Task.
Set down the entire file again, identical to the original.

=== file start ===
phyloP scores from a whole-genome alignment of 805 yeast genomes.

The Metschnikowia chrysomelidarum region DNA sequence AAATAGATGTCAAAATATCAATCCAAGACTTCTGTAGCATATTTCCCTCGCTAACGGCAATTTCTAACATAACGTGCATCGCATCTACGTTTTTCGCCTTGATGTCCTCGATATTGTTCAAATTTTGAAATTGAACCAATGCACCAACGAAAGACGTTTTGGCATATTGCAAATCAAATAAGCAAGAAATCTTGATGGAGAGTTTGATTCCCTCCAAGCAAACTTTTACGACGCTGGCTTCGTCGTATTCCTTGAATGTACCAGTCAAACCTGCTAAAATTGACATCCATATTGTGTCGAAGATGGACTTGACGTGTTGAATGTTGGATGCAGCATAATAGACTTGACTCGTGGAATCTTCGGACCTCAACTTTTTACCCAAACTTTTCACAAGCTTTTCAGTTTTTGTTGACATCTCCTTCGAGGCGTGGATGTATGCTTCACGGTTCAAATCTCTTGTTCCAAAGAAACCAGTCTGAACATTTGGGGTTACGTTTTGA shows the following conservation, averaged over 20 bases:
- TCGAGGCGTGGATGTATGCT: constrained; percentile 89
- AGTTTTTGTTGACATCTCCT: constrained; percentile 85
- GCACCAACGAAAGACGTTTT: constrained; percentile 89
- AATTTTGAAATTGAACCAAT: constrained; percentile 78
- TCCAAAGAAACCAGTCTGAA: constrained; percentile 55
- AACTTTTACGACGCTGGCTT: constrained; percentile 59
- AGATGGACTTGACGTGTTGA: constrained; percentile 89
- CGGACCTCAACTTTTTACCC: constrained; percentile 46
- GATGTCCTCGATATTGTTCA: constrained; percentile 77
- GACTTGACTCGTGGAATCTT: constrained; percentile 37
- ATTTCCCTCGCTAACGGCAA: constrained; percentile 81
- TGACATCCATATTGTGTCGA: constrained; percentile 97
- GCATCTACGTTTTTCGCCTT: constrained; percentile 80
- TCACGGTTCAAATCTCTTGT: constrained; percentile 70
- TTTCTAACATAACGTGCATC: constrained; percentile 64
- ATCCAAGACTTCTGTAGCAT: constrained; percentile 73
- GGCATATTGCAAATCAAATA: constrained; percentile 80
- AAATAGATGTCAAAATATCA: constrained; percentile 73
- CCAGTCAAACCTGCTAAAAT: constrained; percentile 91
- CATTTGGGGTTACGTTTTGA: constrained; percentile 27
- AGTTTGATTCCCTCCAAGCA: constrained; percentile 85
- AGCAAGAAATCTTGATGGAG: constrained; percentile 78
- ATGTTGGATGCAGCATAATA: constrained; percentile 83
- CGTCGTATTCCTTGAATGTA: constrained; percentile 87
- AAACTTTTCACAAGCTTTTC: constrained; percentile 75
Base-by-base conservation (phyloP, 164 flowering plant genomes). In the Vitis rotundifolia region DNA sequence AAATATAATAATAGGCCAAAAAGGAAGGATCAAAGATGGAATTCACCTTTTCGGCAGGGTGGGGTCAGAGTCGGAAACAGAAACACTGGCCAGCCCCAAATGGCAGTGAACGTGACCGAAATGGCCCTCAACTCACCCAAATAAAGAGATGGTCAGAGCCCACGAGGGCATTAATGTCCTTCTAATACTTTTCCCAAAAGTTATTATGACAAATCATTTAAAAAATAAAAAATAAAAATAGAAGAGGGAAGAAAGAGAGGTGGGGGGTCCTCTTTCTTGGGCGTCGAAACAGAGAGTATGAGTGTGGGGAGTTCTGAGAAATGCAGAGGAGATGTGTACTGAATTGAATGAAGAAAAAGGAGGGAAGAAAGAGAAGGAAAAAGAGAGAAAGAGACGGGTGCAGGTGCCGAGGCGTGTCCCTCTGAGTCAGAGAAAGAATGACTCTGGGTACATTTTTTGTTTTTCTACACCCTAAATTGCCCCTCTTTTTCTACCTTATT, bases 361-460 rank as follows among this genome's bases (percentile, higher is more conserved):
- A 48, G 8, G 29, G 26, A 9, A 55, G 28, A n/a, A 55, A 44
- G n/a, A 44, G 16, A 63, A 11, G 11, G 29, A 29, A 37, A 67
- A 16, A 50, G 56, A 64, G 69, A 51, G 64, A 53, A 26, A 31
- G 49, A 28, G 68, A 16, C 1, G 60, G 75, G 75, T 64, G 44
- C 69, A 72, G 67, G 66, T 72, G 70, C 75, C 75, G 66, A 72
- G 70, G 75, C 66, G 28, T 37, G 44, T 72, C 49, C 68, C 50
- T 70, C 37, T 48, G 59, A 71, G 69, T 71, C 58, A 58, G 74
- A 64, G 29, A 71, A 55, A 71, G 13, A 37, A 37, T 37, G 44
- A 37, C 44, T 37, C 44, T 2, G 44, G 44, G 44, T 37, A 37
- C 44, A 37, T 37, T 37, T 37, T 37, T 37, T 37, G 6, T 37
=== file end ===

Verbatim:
phyloP scores from a whole-genome alignment of 805 yeast genomes.

The Metschnikowia chrysomelidarum region DNA sequence AAATAGATGTCAAAATATCAATCCAAGACTTCTGTAGCATATTTCCCTCGCTAACGGCAATTTCTAACATAACGTGCATCGCATCTACGTTTTTCGCCTTGATGTCCTCGATATTGTTCAAATTTTGAAATTGAACCAATGCACCAACGAAAGACGTTTTGGCATATTGCAAATCAAATAAGCAAGAAATCTTGATGGAGAGTTTGATTCCCTCCAAGCAAACTTTTACGACGCTGGCTTCGTCGTATTCCTTGAATGTACCAGTCAAACCTGCTAAAATTGACATCCATATTGTGTCGAAGATGGACTTGACGTGTTGAATGTTGGATGCAGCATAATAGACTTGACTCGTGGAATCTTCGGACCTCAACTTTTTACCCAAACTTTTCACAAGCTTTTCAGTTTTTGTTGACATCTCCTTCGAGGCGTGGATGTATGCTTCACGGTTCAAATCTCTTGTTCCAAAGAAACCAGTCTGAACATTTGGGGTTACGTTTTGA shows the following conservation, averaged over 20 bases:
- TCGAGGCGTGGATGTATGCT: constrained; percentile 89
- AGTTTTTGTTGACATCTCCT: constrained; percentile 85
- GCACCAACGAAAGACGTTTT: constrained; percentile 89
- AATTTTGAAATTGAACCAAT: constrained; percentile 78
- TCCAAAGAAACCAGTCTGAA: constrained; percentile 55
- AACTTTTACGACGCTGGCTT: constrained; percentile 59
- AGATGGACTTGACGTGTTGA: constrained; percentile 89
- CGGACCTCAACTTTTTACCC: constrained; percentile 46
- GATGTCCTCGATATTGTTCA: constrained; percentile 77
- GACTTGACTCGTGGAATCTT: constrained; percentile 37
- ATTTCCCTCGCTAACGGCAA: constrained; percentile 81
- TGACATCCATATTGTGTCGA: constrained; percentile 97
- GCATCTACGTTTTTCGCCTT: constrained; percentile 80
- TCACGGTTCAAATCTCTTGT: constrained; percentile 70
- TTTCTAACATAACGTGCATC: constrained; percentile 64
- ATCCAAGACTTCTGTAGCAT: constrained; percentile 73
- GGCATATTGCAAATCAAATA: constrained; percentile 80
- AAATAGATGTCAAAATATCA: constrained; percentile 73
- CCAGTCAAACCTGCTAAAAT: constrained; percentile 91
- CATTTGGGGTTACGTTTTGA: constrained; percentile 27
- AGTTTGATTCCCTCCAAGCA: constrained; percentile 85
- AGCAAGAAATCTTGATGGAG: constrained; percentile 78
- ATGTTGGATGCAGCATAATA: constrained; percentile 83
- CGTCGTATTCCTTGAATGTA: constrained; percentile 87
- AAACTTTTCACAAGCTTTTC: constrained; percentile 75
Base-by-base conservation (phyloP, 164 flowering plant genomes). In the Vitis rotundifolia region DNA sequence AAATATAATAATAGGCCAAAAAGGAAGGATCAAAGATGGAATTCACCTTTTCGGCAGGGTGGGGTCAGAGTCGGAAACAGAAACACTGGCCAGCCCCAAATGGCAGTGAACGTGACCGAAATGGCCCTCAACTCACCCAAATAAAGAGATGGTCAGAGCCCACGAGGGCATTAATGTCCTTCTAATACTTTTCCCAAAAGTTATTATGACAAATCATTTAAAAAATAAAAAATAAAAATAGAAGAGGGAAGAAAGAGAGGTGGGGGGTCCTCTTTCTTGGGCGTCGAAACAGAGAGTATGAGTGTGGGGAGTTCTGAGAAATGCAGAGGAGATGTGTACTGAATTGAATGAAGAAAAAGGAGGGAAGAAAGAGAAGGAAAAAGAGAGAAAGAGACGGGTGCAGGTGCCGAGGCGTGTCCCTCTGAGTCAGAGAAAGAATGACTCTGGGTACATTTTTTGTTTTTCTACACCCTAAATTGCCCCTCTTTTTCTACCTTATT, bases 361-460 rank as follows among this genome's bases (percentile, higher is more conserved):
- A 48, G 8, G 29, G 26, A 9, A 55, G 28, A n/a, A 55, A 44
- G n/a, A 44, G 16, A 63, A 11, G 11, G 29, A 29, A 37, A 67
- A 16, A 50, G 56, A 64, G 69, A 51, G 64, A 53, A 26, A 31
- G 49, A 28, G 68, A 16, C 1, G 60, G 75, G 75, T 64, G 44
- C 69, A 72, G 67, G 66, T 72, G 70, C 75, C 75, G 66, A 72
- G 70, G 75, C 66, G 28, T 37, G 44, T 72, C 49, C 68, C 50
- T 70, C 37, T 48, G 59, A 71, G 69, T 71, C 58, A 58, G 74
- A 64, G 29, A 71, A 55, A 71, G 13, A 37, A 37, T 37, G 44
- A 37, C 44, T 37, C 44, T 2, G 44, G 44, G 44, T 37, A 37
- C 44, A 37, T 37, T 37, T 37, T 37, T 37, T 37, G 6, T 37